When did baby strollers get so high-tech? The Origami stroller power-folds itself open and shut at the touch of a button and has a built-in generator that charges the battery with every step you take. You can even choose to add options like powered speakers for your MP3 player, daytime running lights, or an adapter to charge your mobile phone. You want more features? Well read on…
Mobile Mini House
From French designer Stephanie Bellanger comes the Mobile Mini House, a compact trailer design that opens up into an abode not unlike a railroad apartment like you’d find in New York. (Pics)
Lithium-ion cells that use polymer electrolytes can be affordably packaged in compact, flexible pouches
A new incarnation of lithium-ion batteries based on solid polymers is in the works. Berkeley, CA-based startup Seeo, Inc. says its lithium-ion cells will be safer, longer-lasting, lighter, and cheaper than current batteries. Seeo’s batteries use thin films of polymer as the electrolyte and high-energy-density, light-weight electrodes. Lawrence Berkeley National Laboratory is now making and testing cells designed by the University of California, Berkeley spinoff.
Biking is a great way to get around, what with it providing exercise and being totally eco-friendly. But what if it could be even more eco-friendly? Well, not only does the Grasshopper not use any energy, like all bikes, but it actually generates surplus energy that can be used for other things.
The Stitch Chair
It’s just so darn cool, I have to show it to you. The brand new folding chair by Australian designer Adam Goodrum is being produced by Cappellini! Colorful and compact, the chair gives new life and new practicality to the folding chair.
To make the ubiquitous kitchen that is part and parcel of every home an experience in itself, Jonathan Owen Pearson has designed a concept kitchen that looks to be an innovative solution for compact urban homes.
Test of the new motor from ETH Zurich’s Department of Power Electronics exceeds 1,000,000 rpm in the digital readout.
Industrial motors can spin at a head-spinning 250,000 revolutions per minute. But a new matchbook-sized motor runs circles around the competition.
Can You See A Projector That Fits Into Your Pocket In The Near Future??
Ask most people about projectors and they think of home theater setups, but many professionals use projectors to give presentations for business. This type of user doesn’t care as much about resolution as they do brightness and how compact the projector is.
Featured Invention at the Colorado Inventor Showcase
Created by an aerospace engineer tired of having his trunk ruined by spilled takeout food and muddy sports gear, StowRightTM is the Extra Clever Cargo Carrier. It’s the only vehicle storage solution offering a generous 3.5 cubic feet of contained, leakproof storage that instantly partitions to keep items of any size from sliding, breaking or turning over. Plus, StowRight’s patented space-saving design folds flat to a lightweight storage case in just 10 seconds.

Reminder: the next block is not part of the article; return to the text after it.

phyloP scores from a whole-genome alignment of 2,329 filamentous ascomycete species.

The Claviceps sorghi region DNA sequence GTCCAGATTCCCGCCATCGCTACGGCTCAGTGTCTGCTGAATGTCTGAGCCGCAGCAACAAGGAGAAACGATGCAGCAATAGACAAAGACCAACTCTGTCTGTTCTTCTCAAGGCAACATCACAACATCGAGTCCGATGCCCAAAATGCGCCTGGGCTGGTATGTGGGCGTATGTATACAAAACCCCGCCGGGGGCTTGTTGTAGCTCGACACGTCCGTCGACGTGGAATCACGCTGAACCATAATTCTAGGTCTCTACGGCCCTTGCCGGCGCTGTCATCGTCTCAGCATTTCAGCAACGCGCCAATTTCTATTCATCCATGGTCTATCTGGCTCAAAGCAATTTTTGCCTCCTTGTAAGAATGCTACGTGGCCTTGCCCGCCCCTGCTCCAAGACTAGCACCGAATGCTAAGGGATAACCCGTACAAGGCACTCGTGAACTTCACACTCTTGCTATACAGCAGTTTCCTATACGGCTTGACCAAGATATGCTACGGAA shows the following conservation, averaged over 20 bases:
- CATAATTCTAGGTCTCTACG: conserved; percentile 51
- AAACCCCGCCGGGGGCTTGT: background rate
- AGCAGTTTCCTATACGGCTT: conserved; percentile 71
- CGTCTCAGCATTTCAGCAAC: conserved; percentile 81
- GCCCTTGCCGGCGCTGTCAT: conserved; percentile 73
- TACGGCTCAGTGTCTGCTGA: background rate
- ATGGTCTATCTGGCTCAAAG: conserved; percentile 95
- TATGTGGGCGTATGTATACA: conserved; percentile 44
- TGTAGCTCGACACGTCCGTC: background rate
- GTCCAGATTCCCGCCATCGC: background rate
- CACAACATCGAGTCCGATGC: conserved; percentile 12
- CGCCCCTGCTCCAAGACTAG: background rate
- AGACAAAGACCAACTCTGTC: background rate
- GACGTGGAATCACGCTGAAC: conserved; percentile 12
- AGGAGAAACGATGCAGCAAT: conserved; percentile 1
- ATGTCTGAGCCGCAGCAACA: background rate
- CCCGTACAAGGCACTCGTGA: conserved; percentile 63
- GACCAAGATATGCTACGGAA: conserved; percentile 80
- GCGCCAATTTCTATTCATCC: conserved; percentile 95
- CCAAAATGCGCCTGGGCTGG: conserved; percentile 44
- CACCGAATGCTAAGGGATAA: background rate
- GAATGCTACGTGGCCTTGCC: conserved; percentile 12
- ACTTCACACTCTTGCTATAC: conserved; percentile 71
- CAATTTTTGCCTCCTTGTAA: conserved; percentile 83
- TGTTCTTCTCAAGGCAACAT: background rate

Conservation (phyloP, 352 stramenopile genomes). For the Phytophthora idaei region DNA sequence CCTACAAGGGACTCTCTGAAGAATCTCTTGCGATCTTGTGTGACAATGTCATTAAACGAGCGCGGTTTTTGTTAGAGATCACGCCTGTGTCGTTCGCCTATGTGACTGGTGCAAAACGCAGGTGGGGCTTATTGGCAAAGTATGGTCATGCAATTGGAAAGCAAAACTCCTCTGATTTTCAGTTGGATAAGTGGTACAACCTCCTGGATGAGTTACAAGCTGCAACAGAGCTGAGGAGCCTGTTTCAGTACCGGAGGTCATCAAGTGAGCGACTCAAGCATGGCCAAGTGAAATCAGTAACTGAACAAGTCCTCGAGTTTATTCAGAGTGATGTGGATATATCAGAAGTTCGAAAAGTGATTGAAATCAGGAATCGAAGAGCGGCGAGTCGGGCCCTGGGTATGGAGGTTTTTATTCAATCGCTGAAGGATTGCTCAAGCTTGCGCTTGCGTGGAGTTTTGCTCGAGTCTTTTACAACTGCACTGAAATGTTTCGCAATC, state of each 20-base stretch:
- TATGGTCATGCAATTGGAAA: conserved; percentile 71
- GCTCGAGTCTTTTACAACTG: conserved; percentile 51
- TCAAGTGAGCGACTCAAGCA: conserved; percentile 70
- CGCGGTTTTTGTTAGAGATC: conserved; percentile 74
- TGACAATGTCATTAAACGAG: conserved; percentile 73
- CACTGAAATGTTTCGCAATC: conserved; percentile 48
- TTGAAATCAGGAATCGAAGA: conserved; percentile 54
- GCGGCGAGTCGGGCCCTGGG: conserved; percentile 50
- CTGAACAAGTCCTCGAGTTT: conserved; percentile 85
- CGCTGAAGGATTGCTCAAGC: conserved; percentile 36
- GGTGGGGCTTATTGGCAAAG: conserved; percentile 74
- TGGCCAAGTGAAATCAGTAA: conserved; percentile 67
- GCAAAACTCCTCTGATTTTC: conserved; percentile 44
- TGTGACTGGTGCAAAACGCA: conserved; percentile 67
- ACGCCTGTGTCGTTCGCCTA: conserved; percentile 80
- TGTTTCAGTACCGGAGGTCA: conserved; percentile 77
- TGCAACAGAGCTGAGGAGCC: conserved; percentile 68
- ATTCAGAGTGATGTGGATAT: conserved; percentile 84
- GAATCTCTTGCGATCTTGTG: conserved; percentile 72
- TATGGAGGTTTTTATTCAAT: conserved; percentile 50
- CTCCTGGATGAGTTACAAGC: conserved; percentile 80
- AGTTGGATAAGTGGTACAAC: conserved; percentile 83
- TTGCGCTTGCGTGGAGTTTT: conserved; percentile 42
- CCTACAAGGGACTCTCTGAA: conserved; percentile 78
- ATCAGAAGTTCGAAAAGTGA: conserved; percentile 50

Keeping up with the spirit of up-scale alfresco entertainment that oozed from the 10 Best Tailgating options, here’s another equally smart, compact, self-sufficient alternative. Sadly still a concept, the Capsule Caravan is conceptualized by David Tonkinson for a fun-filled caravanning time. Intending to revive the old fashion of caravan living, David has shaped up this uber compact and light-weighted capsule that can comfortably house two people. Simply hook it to your city car and tow it to your destination to cut off from this chaotic lifestyle.
Toyota unveiled the Winglet.
Winglet is a “Personal Transport Assistants” similar to the Segway, balance on two wheels using internal sensors and gyroscopes to stay upright. The Winglet comes in three sizes, consists of the large (L), medium (M) and small (S) versions, the latter two of which don’t have handlebars and instead are gripped by the calves. Winglet’s body has a 10.4 x 18-inch footprint and stands 1.5-, 2.2-, or 3.7-feet tall (depending upon the S, M, or L model chosen). More videos after the jump.
If you drive down the average city street, you’ll see scads of ugly satellite dishes protruding from the side walls, balconies and roofs of homes like some sort of convex grey metal virus. So it was only a matter of time before someone would come up with a way to do away with all those unsightly dishes.